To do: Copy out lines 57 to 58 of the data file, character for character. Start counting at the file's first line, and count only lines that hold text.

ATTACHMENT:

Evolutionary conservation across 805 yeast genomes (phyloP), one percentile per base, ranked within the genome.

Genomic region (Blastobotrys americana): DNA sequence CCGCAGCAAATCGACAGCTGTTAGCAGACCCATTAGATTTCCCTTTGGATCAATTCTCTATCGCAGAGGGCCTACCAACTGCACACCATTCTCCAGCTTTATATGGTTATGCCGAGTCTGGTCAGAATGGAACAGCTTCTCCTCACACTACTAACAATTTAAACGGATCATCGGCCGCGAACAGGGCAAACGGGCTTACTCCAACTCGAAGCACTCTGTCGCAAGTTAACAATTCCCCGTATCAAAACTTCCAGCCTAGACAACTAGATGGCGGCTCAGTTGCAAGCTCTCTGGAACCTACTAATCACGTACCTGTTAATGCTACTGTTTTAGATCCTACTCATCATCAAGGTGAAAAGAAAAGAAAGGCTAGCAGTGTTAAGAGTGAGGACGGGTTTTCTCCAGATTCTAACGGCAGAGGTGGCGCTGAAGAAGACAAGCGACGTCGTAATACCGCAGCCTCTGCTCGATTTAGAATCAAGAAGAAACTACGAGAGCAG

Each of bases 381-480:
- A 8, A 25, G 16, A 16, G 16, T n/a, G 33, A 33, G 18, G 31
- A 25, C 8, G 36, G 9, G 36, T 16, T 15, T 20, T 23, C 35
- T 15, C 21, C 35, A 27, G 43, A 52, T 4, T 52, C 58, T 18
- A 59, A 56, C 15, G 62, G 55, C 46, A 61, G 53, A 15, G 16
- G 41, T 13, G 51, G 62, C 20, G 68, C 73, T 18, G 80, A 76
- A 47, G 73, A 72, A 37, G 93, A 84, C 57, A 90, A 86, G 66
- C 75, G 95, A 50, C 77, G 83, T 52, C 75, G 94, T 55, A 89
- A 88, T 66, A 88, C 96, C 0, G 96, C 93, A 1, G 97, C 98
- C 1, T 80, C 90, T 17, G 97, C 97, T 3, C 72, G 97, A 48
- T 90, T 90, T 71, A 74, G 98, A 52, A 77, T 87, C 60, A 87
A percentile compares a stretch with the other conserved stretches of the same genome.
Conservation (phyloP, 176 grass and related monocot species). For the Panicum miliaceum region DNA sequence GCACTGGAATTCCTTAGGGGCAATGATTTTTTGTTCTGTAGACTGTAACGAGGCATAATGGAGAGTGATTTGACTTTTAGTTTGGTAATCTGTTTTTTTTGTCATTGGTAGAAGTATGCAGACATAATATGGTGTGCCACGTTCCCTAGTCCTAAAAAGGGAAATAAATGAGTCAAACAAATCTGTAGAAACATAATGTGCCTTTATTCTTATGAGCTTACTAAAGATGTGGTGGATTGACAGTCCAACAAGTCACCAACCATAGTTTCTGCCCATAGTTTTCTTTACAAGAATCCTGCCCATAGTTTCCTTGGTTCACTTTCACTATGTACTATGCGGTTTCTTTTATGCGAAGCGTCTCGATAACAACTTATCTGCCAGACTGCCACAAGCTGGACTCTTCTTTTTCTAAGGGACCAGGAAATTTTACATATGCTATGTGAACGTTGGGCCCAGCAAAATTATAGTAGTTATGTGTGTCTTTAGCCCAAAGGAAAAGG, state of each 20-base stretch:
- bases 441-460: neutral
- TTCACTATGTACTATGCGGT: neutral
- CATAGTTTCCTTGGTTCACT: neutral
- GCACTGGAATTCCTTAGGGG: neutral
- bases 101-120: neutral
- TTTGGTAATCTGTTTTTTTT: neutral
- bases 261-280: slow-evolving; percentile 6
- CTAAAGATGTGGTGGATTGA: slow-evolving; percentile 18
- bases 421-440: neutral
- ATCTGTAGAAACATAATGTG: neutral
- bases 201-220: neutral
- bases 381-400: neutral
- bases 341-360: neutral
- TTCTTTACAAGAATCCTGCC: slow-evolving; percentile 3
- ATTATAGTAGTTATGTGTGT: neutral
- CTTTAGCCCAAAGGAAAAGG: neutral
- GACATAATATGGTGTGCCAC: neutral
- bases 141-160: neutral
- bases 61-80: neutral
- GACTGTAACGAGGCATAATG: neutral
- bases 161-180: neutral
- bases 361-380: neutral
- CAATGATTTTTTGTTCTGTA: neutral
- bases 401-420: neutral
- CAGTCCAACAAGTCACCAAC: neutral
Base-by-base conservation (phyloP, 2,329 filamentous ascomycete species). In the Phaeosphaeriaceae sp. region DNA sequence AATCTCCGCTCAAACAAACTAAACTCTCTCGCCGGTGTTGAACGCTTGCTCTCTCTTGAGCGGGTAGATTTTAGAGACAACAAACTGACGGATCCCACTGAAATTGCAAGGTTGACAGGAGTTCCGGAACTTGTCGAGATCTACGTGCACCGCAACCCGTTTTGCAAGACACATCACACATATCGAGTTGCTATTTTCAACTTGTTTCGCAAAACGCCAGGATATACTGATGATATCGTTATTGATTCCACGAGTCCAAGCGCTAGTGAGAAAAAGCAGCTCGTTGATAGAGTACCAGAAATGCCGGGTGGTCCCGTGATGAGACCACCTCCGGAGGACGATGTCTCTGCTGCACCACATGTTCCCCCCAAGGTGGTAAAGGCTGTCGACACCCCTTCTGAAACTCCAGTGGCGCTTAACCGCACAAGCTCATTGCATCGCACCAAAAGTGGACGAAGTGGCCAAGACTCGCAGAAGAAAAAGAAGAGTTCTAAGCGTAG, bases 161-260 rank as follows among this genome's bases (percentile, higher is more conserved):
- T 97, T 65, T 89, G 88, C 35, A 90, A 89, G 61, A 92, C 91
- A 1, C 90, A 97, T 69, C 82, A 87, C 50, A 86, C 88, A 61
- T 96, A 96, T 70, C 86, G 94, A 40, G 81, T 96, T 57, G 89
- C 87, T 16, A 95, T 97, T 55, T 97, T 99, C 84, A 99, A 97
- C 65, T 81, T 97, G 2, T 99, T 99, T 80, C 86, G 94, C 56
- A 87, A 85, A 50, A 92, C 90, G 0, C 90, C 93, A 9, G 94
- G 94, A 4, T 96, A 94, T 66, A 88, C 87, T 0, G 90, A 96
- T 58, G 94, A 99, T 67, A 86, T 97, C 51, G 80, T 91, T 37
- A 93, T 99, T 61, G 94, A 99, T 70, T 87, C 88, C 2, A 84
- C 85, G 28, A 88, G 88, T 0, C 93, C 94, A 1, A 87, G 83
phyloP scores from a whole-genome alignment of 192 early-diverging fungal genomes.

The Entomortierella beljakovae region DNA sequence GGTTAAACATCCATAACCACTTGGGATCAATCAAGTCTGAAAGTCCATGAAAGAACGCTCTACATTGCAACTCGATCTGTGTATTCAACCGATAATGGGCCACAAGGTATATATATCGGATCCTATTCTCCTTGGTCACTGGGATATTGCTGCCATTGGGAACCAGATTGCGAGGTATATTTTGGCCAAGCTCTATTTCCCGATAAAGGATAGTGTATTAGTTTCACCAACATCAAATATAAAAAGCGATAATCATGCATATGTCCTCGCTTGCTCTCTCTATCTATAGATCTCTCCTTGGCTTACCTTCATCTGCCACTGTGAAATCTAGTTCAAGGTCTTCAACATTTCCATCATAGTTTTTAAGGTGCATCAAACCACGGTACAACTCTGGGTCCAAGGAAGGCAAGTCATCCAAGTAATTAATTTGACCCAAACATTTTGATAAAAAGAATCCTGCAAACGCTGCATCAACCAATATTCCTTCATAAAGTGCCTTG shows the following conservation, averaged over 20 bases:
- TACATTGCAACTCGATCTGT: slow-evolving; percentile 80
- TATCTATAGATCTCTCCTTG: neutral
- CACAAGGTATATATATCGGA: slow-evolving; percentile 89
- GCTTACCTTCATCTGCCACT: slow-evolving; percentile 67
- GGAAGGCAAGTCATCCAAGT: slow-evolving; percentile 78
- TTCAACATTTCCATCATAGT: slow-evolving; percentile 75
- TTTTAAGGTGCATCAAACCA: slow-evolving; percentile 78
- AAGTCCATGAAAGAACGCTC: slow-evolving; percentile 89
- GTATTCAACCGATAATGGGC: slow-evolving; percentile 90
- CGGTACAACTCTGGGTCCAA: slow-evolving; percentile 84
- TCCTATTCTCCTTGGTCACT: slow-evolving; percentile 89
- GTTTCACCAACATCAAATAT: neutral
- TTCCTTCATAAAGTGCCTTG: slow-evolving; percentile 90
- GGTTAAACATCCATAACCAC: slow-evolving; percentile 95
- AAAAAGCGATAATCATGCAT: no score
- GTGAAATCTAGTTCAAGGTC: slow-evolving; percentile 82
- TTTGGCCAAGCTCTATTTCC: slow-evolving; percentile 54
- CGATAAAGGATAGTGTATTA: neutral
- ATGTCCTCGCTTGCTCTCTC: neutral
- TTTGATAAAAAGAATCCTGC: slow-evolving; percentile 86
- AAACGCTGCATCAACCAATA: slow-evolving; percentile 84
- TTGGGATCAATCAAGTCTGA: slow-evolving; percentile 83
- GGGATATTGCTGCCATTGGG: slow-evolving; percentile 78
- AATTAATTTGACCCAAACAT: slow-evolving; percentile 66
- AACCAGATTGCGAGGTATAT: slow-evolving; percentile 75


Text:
- GCTTACCTTCATCTGCCACT: slow-evolving; percentile 67
- GGAAGGCAAGTCATCCAAGT: slow-evolving; percentile 78